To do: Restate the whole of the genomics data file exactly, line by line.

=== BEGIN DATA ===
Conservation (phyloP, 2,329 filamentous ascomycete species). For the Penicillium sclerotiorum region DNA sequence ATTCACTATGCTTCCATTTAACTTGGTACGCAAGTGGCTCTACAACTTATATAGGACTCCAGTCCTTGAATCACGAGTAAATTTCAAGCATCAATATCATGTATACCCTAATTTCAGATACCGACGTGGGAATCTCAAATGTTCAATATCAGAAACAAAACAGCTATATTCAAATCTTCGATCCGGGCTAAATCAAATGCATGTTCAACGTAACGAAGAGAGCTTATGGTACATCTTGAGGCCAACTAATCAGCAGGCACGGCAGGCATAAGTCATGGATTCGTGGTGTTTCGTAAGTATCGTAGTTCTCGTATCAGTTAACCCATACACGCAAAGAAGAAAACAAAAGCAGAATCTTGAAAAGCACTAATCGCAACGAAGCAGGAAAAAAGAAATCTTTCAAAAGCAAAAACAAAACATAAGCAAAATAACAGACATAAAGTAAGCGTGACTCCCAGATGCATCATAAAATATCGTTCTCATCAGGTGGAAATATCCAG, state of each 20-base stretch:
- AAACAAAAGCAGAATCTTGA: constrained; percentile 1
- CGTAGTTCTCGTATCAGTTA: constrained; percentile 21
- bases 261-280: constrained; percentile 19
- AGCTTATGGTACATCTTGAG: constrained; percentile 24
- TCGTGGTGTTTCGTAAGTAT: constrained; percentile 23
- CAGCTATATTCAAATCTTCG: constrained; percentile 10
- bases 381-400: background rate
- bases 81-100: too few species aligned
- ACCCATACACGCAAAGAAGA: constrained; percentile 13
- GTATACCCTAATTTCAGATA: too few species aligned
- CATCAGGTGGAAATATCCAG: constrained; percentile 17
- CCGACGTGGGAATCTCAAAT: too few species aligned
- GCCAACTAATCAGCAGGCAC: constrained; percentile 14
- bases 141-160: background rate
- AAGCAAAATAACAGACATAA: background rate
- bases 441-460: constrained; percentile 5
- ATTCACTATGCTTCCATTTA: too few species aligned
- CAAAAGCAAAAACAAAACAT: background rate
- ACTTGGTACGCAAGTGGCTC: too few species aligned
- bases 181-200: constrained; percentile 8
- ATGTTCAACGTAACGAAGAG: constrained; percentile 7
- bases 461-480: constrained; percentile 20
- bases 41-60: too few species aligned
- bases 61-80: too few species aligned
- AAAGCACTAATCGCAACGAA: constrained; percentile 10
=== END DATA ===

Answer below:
Conservation (phyloP, 2,329 filamentous ascomycete species). For the Penicillium sclerotiorum region DNA sequence ATTCACTATGCTTCCATTTAACTTGGTACGCAAGTGGCTCTACAACTTATATAGGACTCCAGTCCTTGAATCACGAGTAAATTTCAAGCATCAATATCATGTATACCCTAATTTCAGATACCGACGTGGGAATCTCAAATGTTCAATATCAGAAACAAAACAGCTATATTCAAATCTTCGATCCGGGCTAAATCAAATGCATGTTCAACGTAACGAAGAGAGCTTATGGTACATCTTGAGGCCAACTAATCAGCAGGCACGGCAGGCATAAGTCATGGATTCGTGGTGTTTCGTAAGTATCGTAGTTCTCGTATCAGTTAACCCATACACGCAAAGAAGAAAACAAAAGCAGAATCTTGAAAAGCACTAATCGCAACGAAGCAGGAAAAAAGAAATCTTTCAAAAGCAAAAACAAAACATAAGCAAAATAACAGACATAAAGTAAGCGTGACTCCCAGATGCATCATAAAATATCGTTCTCATCAGGTGGAAATATCCAG, state of each 20-base stretch:
- AAACAAAAGCAGAATCTTGA: constrained; percentile 1
- CGTAGTTCTCGTATCAGTTA: constrained; percentile 21
- bases 261-280: constrained; percentile 19
- AGCTTATGGTACATCTTGAG: constrained; percentile 24
- TCGTGGTGTTTCGTAAGTAT: constrained; percentile 23
- CAGCTATATTCAAATCTTCG: constrained; percentile 10
- bases 381-400: background rate
- bases 81-100: too few species aligned
- ACCCATACACGCAAAGAAGA: constrained; percentile 13
- GTATACCCTAATTTCAGATA: too few species aligned
- CATCAGGTGGAAATATCCAG: constrained; percentile 17
- CCGACGTGGGAATCTCAAAT: too few species aligned
- GCCAACTAATCAGCAGGCAC: constrained; percentile 14
- bases 141-160: background rate
- AAGCAAAATAACAGACATAA: background rate
- bases 441-460: constrained; percentile 5
- ATTCACTATGCTTCCATTTA: too few species aligned
- CAAAAGCAAAAACAAAACAT: background rate
- ACTTGGTACGCAAGTGGCTC: too few species aligned
- bases 181-200: constrained; percentile 8
- ATGTTCAACGTAACGAAGAG: constrained; percentile 7
- bases 461-480: constrained; percentile 20
- bases 41-60: too few species aligned
- bases 61-80: too few species aligned
- AAAGCACTAATCGCAACGAA: constrained; percentile 10